-I know, I know. You have a long drive ahead of you. There’s snow on the ground. People are idiots. Winter is tough. But guess what? There is always someone who is going to have a longer drive than you, someone who has more snow than you, and someone who is going to be a bigger idiot than you. (I know, hard to believe). So, why not look on the bright side? (Not the blinding snow bright side. Really, it’s just an expression.) Just do your best to do what you have to do. Actually, that’s all you can do, whether there is snow on the ground or not.

2. Go Slow

-Speaking of driving, please heed this advice: go. slow. For whatever reason, this goes in one ear and out the other when people see the white stuff on the ground. People drive like they can stop on a dime if needed. The truth is, you couldn’t do that in sunny weather. Which is why going slow should be a way of life, everyday. When you’re moving slow, there is time to avoid mistakes and even learn from them. You just have to take your time and you’ll be fine.

3. Be Prepared

-And, in the spirit of going slow, you should also make sure that you are prepared. If you are able to think ahead (and you should because all of the meteorologists on television are living for 6 PM and 11 PM, when they can scare the crap out of you until you are convinced that you need six more loaves of bread and three kinds of milk), then you can save yourself some time and a major headache. For the majority of life, it helps to work hard on making sure that you have a plan. Like snow (especially shoveling), it always helps to work smarter, not harder.

4. Know Your Limits

-Of course, the other side to #3 is that there is only so much you can do. Sometimes, Mother Nature has her own plan, and there is absolutely nothing you can do about it. Remember the first lesson? How everyone is an idiot? This comes as a direct result of not knowing your limits. You think it’s fine to drive 60 MPH on every road because you don’t know your car’s limits in the snow. This is not to say that you shouldn’t reach for the stars. You should just know when to push it and when to stroke the brake pedal very carefully. Very carefully.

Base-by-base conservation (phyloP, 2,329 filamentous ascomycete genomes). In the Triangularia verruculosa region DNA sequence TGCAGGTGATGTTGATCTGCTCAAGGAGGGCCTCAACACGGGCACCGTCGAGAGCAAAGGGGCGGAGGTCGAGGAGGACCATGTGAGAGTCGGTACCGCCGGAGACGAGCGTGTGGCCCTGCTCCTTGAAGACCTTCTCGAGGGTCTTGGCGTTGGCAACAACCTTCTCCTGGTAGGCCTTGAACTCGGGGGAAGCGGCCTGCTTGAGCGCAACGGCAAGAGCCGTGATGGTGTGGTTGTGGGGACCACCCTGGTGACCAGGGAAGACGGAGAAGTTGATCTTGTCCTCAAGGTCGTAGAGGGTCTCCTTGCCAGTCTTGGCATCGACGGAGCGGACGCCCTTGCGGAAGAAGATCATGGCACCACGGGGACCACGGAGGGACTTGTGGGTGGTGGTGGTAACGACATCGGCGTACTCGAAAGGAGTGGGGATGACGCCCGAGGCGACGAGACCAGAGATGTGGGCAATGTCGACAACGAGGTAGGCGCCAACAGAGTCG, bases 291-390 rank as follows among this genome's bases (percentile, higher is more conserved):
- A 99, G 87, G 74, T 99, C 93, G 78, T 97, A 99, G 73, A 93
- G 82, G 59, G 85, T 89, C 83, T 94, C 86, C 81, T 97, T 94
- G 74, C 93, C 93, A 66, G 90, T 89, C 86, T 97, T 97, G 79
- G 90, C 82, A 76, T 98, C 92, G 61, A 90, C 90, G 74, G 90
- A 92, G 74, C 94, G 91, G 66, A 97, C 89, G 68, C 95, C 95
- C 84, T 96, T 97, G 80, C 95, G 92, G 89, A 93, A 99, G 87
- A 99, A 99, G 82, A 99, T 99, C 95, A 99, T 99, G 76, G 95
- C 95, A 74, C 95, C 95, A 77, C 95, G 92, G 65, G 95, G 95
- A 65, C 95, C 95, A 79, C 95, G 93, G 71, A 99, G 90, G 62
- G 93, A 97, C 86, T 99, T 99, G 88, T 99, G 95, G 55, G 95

5. Live Now

-While it may feel like the snow will be there forever (and it does seem to linger in big piles until it gets dirty from the passing traffic), it won’t. So, before it melts, make a snowman, a snowball, or a snow fort. And evaluate your priorities like this everyday. What is going to melt today? What can I do right now that I can’t possibly do tomorrow?  And then, once you have all of that straightened out, carve out a little time for fun. Because like building a snowman, the opportunity to do so may not be there forever, but you will always have it as a fond memory.

Bonus Lesson: don’t eat the yellow snow. Or do. I’m not in charge of your life. I’m just trying to help you to make good decisions out there. And not eating yellow snow is one of them.

A Moment in Laughter

Tomorrow is the anniversary of a family friend of mine passing away. Neil was passionate, creative, and absolutely, downright hilarious. He worked hard but always made time for what he loved, which was music. He would play with his band on the weekends in local bars. It was a special treat to go see him play because he made us all feel as if we were the private party of a homegrown rockstar.

I don’t really have the words to describe how much I looked up to him. Not only because he was one of the few people in my life who actively pursued his passion but also because he never took life too seriously. I can distinctly remember that he once severely injured his knee because he was trying to perform a karate move on a filing cabinet. I’m not sure what was funnier: the fact that he did it or the way that he told the story after the fact.